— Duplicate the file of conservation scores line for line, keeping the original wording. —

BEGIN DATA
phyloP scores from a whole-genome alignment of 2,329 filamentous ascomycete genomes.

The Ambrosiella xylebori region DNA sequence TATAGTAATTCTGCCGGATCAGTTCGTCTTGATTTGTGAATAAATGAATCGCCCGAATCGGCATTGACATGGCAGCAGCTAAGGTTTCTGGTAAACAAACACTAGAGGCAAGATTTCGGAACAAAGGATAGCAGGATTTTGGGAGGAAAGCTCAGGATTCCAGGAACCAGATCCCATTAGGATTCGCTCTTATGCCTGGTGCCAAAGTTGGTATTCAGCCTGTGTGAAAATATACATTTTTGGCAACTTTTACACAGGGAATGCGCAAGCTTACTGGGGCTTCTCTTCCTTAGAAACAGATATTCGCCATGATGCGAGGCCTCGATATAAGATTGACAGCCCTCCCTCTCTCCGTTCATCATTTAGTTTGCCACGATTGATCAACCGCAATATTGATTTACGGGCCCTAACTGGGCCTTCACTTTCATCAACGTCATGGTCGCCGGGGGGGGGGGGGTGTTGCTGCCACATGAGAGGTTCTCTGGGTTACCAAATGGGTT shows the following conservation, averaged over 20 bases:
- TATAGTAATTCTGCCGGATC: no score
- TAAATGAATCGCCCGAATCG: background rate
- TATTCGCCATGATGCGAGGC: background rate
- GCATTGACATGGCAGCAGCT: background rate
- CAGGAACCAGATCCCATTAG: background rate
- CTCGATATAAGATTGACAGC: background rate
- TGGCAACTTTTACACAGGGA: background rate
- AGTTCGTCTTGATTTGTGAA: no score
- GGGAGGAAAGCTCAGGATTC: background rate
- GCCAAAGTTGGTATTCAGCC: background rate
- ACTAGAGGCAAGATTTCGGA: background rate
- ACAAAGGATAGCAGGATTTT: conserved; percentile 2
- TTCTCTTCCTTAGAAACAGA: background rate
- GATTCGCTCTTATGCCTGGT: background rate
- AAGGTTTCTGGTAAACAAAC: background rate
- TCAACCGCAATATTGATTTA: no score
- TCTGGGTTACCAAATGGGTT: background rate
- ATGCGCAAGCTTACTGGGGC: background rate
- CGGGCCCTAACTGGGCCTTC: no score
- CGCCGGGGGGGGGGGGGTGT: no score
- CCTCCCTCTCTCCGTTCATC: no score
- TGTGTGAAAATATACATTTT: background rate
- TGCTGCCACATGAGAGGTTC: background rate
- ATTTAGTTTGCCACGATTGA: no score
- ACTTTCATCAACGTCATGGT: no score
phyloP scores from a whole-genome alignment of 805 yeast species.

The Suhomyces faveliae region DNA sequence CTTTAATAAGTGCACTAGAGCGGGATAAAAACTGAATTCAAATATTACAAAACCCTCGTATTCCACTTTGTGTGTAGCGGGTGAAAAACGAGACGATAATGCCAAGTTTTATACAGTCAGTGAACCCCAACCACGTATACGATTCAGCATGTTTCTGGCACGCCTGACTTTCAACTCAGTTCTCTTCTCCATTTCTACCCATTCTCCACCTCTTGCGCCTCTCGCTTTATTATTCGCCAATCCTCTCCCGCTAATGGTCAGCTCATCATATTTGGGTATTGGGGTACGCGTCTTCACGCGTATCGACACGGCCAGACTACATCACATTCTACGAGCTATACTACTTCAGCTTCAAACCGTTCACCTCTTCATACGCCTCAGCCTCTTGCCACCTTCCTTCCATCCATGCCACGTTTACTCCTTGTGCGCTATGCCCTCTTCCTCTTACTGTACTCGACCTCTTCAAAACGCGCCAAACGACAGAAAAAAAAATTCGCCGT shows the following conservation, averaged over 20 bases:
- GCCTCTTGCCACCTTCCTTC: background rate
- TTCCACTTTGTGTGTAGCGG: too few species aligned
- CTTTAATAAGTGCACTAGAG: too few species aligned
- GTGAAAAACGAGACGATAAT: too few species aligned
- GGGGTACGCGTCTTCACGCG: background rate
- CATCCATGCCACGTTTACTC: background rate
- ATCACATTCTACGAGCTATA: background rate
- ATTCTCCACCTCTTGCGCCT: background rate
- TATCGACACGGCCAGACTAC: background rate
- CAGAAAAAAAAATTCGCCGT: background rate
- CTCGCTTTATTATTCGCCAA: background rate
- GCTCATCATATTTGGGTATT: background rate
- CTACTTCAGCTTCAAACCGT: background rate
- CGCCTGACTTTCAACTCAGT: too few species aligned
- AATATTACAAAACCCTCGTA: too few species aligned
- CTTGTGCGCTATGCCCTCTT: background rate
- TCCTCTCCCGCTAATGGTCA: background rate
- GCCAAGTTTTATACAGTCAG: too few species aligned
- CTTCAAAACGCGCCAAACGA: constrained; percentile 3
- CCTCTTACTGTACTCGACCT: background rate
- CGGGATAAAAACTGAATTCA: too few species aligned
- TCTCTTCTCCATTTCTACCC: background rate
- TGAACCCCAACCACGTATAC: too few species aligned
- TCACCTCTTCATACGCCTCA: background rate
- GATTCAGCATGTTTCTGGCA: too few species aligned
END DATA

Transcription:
phyloP scores from a whole-genome alignment of 2,329 filamentous ascomycete genomes.

The Ambrosiella xylebori region DNA sequence TATAGTAATTCTGCCGGATCAGTTCGTCTTGATTTGTGAATAAATGAATCGCCCGAATCGGCATTGACATGGCAGCAGCTAAGGTTTCTGGTAAACAAACACTAGAGGCAAGATTTCGGAACAAAGGATAGCAGGATTTTGGGAGGAAAGCTCAGGATTCCAGGAACCAGATCCCATTAGGATTCGCTCTTATGCCTGGTGCCAAAGTTGGTATTCAGCCTGTGTGAAAATATACATTTTTGGCAACTTTTACACAGGGAATGCGCAAGCTTACTGGGGCTTCTCTTCCTTAGAAACAGATATTCGCCATGATGCGAGGCCTCGATATAAGATTGACAGCCCTCCCTCTCTCCGTTCATCATTTAGTTTGCCACGATTGATCAACCGCAATATTGATTTACGGGCCCTAACTGGGCCTTCACTTTCATCAACGTCATGGTCGCCGGGGGGGGGGGGGTGTTGCTGCCACATGAGAGGTTCTCTGGGTTACCAAATGGGTT shows the following conservation, averaged over 20 bases:
- TATAGTAATTCTGCCGGATC: no score
- TAAATGAATCGCCCGAATCG: background rate
- TATTCGCCATGATGCGAGGC: background rate
- GCATTGACATGGCAGCAGCT: background rate
- CAGGAACCAGATCCCATTAG: background rate
- CTCGATATAAGATTGACAGC: background rate
- TGGCAACTTTTACACAGGGA: background rate
- AGTTCGTCTTGATTTGTGAA: no score
- GGGAGGAAAGCTCAGGATTC: background rate
- GCCAAAGTTGGTATTCAGCC: background rate
- ACTAGAGGCAAGATTTCGGA: background rate
- ACAAAGGATAGCAGGATTTT: conserved; percentile 2
- TTCTCTTCCTTAGAAACAGA: background rate
- GATTCGCTCTTATGCCTGGT: background rate
- AAGGTTTCTGGTAAACAAAC: background rate
- TCAACCGCAATATTGATTTA: no score
- TCTGGGTTACCAAATGGGTT: background rate
- ATGCGCAAGCTTACTGGGGC: background rate
- CGGGCCCTAACTGGGCCTTC: no score
- CGCCGGGGGGGGGGGGGTGT: no score
- CCTCCCTCTCTCCGTTCATC: no score
- TGTGTGAAAATATACATTTT: background rate
- TGCTGCCACATGAGAGGTTC: background rate
- ATTTAGTTTGCCACGATTGA: no score
- ACTTTCATCAACGTCATGGT: no score
phyloP scores from a whole-genome alignment of 805 yeast species.

The Suhomyces faveliae region DNA sequence CTTTAATAAGTGCACTAGAGCGGGATAAAAACTGAATTCAAATATTACAAAACCCTCGTATTCCACTTTGTGTGTAGCGGGTGAAAAACGAGACGATAATGCCAAGTTTTATACAGTCAGTGAACCCCAACCACGTATACGATTCAGCATGTTTCTGGCACGCCTGACTTTCAACTCAGTTCTCTTCTCCATTTCTACCCATTCTCCACCTCTTGCGCCTCTCGCTTTATTATTCGCCAATCCTCTCCCGCTAATGGTCAGCTCATCATATTTGGGTATTGGGGTACGCGTCTTCACGCGTATCGACACGGCCAGACTACATCACATTCTACGAGCTATACTACTTCAGCTTCAAACCGTTCACCTCTTCATACGCCTCAGCCTCTTGCCACCTTCCTTCCATCCATGCCACGTTTACTCCTTGTGCGCTATGCCCTCTTCCTCTTACTGTACTCGACCTCTTCAAAACGCGCCAAACGACAGAAAAAAAAATTCGCCGT shows the following conservation, averaged over 20 bases:
- GCCTCTTGCCACCTTCCTTC: background rate
- TTCCACTTTGTGTGTAGCGG: too few species aligned
- CTTTAATAAGTGCACTAGAG: too few species aligned
- GTGAAAAACGAGACGATAAT: too few species aligned
- GGGGTACGCGTCTTCACGCG: background rate
- CATCCATGCCACGTTTACTC: background rate
- ATCACATTCTACGAGCTATA: background rate
- ATTCTCCACCTCTTGCGCCT: background rate
- TATCGACACGGCCAGACTAC: background rate
- CAGAAAAAAAAATTCGCCGT: background rate
- CTCGCTTTATTATTCGCCAA: background rate
- GCTCATCATATTTGGGTATT: background rate
- CTACTTCAGCTTCAAACCGT: background rate
- CGCCTGACTTTCAACTCAGT: too few species aligned
- AATATTACAAAACCCTCGTA: too few species aligned
- CTTGTGCGCTATGCCCTCTT: background rate
- TCCTCTCCCGCTAATGGTCA: background rate
- GCCAAGTTTTATACAGTCAG: too few species aligned
- CTTCAAAACGCGCCAAACGA: constrained; percentile 3
- CCTCTTACTGTACTCGACCT: background rate
- CGGGATAAAAACTGAATTCA: too few species aligned
- TCTCTTCTCCATTTCTACCC: background rate
- TGAACCCCAACCACGTATAC: too few species aligned
- TCACCTCTTCATACGCCTCA: background rate
- GATTCAGCATGTTTCTGGCA: too few species aligned